One of the biggest fears many people have is whether the cancer will come back. As time goes on, most people become less worried. If you still feel very worried, you can get help from your GP, your head and neck cancer team, a counsellor or a psychologist.

We have more information about worrying about cancer coming back.

The most common question I’m asked is “When will I be able to taste food again?” I try to reassure them that their taste buds could come back. I can taste everything now that I could before.

Murray, hospital buddy for head and neck cancer patients

Who can help you manage late effects?

When your treatment has finished, it is natural to want to put the cancer behind you and move forward in your life. Adjusting to changes after treatment takes time. It can be frustrating to still have side effects. But there are often things that can be done to treat and manage them. You specialist doctor will see you regularly in out-patient appointments. You will need to go to appointments less often over time.

As well as specialist doctors and surgeons, there are other specialists who can help. These may include a:

  • restorative dentist – a dentist who designs prostheses (obturators), implants and dentures to help with eating, speech and appearance
  • dental hygienist – someone who teaches you how to keep your mouth clean and prevent tooth decay
  • speech and language therapist (SLT) – a specialist who assesses problems with speech, voice and swallowing and teaches you how to manage and improve them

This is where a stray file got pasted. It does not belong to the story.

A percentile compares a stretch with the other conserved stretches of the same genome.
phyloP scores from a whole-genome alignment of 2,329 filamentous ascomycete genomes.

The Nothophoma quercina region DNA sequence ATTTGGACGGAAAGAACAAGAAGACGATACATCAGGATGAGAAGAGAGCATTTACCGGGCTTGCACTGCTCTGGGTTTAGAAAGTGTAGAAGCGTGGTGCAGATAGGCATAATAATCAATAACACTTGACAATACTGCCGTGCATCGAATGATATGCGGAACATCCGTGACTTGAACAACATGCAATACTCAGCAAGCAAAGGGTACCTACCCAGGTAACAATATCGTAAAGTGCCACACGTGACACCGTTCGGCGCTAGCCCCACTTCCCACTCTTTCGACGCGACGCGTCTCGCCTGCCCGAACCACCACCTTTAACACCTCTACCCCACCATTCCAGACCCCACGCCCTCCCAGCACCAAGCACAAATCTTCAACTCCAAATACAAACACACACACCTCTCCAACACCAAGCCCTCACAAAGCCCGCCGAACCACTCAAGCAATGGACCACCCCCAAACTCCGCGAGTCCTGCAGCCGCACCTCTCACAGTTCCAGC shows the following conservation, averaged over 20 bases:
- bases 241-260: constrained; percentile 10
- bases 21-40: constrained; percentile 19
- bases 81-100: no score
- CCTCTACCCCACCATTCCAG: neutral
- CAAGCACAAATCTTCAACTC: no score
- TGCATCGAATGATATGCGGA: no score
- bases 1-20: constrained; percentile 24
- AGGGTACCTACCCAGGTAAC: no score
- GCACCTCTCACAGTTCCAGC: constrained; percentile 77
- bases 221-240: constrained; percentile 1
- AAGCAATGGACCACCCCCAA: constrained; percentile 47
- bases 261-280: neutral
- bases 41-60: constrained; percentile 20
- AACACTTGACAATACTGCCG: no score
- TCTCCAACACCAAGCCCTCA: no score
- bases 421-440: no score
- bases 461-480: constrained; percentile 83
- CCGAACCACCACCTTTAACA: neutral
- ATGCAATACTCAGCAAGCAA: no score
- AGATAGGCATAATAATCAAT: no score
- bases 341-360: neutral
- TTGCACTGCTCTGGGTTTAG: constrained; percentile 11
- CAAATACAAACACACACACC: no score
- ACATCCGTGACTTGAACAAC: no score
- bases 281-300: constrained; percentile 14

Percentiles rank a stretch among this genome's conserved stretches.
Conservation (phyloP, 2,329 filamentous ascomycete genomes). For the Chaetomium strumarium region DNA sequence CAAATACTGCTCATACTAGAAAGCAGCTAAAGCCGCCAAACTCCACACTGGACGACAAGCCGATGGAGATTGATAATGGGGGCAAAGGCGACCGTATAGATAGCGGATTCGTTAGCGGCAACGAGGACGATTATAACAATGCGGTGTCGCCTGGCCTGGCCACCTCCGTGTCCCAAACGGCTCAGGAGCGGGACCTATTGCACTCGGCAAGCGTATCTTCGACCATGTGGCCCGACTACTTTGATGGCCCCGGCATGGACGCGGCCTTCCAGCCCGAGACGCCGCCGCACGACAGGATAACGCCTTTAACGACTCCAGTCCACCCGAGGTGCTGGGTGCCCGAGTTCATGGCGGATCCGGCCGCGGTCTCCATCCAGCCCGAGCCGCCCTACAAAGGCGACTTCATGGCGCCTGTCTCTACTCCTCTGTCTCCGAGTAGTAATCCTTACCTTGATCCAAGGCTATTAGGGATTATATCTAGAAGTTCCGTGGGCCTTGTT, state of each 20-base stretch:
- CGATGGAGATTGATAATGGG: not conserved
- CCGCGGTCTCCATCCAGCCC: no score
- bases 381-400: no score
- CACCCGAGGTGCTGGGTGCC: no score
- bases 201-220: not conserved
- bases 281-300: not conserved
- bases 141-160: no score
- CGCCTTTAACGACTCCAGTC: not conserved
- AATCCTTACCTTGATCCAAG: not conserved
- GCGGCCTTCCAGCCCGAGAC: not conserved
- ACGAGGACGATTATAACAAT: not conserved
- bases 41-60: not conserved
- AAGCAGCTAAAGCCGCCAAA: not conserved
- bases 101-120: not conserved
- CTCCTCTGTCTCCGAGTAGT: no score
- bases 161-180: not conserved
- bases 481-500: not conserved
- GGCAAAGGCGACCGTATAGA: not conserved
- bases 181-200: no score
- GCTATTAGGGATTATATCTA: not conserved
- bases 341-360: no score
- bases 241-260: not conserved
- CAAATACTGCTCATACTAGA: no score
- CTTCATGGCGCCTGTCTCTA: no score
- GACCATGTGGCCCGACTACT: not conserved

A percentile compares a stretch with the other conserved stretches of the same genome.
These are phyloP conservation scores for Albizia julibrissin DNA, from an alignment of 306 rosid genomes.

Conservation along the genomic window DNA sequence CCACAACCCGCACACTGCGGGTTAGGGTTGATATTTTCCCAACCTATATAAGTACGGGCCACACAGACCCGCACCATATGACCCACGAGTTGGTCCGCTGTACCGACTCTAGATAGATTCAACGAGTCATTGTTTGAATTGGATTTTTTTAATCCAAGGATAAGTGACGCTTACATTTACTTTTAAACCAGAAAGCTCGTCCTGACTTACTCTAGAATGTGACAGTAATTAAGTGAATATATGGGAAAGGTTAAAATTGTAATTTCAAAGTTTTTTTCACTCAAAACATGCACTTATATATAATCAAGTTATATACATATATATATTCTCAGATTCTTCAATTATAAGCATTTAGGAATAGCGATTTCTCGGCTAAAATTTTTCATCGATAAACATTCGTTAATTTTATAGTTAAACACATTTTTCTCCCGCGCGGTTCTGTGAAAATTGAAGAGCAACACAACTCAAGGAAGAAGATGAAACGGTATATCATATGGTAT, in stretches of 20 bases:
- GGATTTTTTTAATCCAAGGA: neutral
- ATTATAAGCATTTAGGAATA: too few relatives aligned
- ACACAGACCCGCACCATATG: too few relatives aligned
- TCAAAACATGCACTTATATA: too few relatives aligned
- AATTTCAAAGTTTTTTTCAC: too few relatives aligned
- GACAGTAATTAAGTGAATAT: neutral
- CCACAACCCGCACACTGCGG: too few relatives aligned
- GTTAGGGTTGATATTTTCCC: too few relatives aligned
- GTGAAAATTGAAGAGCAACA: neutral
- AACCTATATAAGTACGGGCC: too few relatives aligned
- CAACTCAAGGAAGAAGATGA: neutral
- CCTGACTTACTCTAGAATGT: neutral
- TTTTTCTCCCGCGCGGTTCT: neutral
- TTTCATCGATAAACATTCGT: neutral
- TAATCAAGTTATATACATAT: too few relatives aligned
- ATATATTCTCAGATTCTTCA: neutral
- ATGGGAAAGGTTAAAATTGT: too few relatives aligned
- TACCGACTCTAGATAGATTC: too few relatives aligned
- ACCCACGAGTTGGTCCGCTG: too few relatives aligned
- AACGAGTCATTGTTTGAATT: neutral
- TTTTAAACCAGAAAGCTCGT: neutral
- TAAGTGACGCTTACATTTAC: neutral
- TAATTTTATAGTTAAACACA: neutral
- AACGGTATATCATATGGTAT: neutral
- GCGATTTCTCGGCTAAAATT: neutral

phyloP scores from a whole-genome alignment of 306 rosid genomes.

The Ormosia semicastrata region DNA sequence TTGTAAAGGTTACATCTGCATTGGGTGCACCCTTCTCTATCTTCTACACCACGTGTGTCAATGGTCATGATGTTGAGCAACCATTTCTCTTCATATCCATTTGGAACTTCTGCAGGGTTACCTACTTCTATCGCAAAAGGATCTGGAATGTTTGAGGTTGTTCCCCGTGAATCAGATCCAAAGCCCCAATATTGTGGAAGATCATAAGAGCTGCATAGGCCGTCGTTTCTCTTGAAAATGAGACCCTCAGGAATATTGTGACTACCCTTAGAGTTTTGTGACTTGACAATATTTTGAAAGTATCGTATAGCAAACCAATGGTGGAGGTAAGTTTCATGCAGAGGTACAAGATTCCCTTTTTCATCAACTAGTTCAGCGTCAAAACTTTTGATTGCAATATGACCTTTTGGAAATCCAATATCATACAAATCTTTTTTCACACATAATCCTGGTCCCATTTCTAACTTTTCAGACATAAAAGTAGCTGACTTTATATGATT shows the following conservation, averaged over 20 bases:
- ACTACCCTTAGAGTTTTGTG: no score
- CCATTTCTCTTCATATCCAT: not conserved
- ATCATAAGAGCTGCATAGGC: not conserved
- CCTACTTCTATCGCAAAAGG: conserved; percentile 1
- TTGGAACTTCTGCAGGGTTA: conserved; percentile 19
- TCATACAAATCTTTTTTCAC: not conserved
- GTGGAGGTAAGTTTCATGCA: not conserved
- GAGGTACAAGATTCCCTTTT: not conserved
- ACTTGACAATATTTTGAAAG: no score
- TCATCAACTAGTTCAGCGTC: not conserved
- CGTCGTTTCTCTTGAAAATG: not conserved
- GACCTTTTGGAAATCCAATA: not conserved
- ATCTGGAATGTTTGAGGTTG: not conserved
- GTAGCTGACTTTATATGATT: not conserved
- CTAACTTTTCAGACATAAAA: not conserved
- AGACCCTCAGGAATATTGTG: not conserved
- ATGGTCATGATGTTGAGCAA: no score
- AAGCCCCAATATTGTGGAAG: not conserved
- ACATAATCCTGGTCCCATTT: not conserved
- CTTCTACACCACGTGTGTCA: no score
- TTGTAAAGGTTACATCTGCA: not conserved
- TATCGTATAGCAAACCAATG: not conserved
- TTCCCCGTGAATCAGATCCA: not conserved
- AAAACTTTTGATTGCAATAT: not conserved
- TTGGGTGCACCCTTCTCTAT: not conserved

• specialist nurse – a nurse who gives information and support on managing side effects
  • dietitian – someone who can help you meet your nutritional needs
  • physiotherapist – someone who offers treatments and exercises to help with reduced movement in the jaw, neck or shoulders and encourages safe physical activities
  • occupational therapist – someone who can help with ongoing tiredness (fatigue)
  • lymphoedema specialist – someone who can help manage fluid build-up in the tissues (lymphoedema)
  • psychologist or counsellor – someone who can help you adjust to changes after treatment.

Other sources of support

As you recover from cancer treatment, you may need to re-learn skills, such as swallowing or speaking. You may need to do things like regular mouth, jaw, throat, neck or shoulder exercises. There may also be other changes in your day-to-day life you need to adjust to.

Dealing with these changes can take a lot of effort and determination. It is normal to have ups and downs, and there may be times when you do not feel you are making progress.

It is important to have people around who can support you. As well as your healthcare team, this may include a partner, family or friends. If possible, take someone with you to your hospital appointments. This may help them understand what you need to do for your recovery so they are in a better position to help you.

Sometimes it is easier to talk to someone who is not close to you or involved in your care. This could be a counsellor or members of a support group who have been through a similar experience.

Many treatment centres have health and well-being events for people who have had head and neck cancer. These help patients who are dealing with the physical and emotional late effects. Speak to your specialist nurse about what is available in your local centre.

Social networking sites can help you connect with people, share information, and give and get support. Our Online Community is a good place to do this.

You can also talk to our cancer support specialists on the Macmillan Support Line on 0808 808 00 00.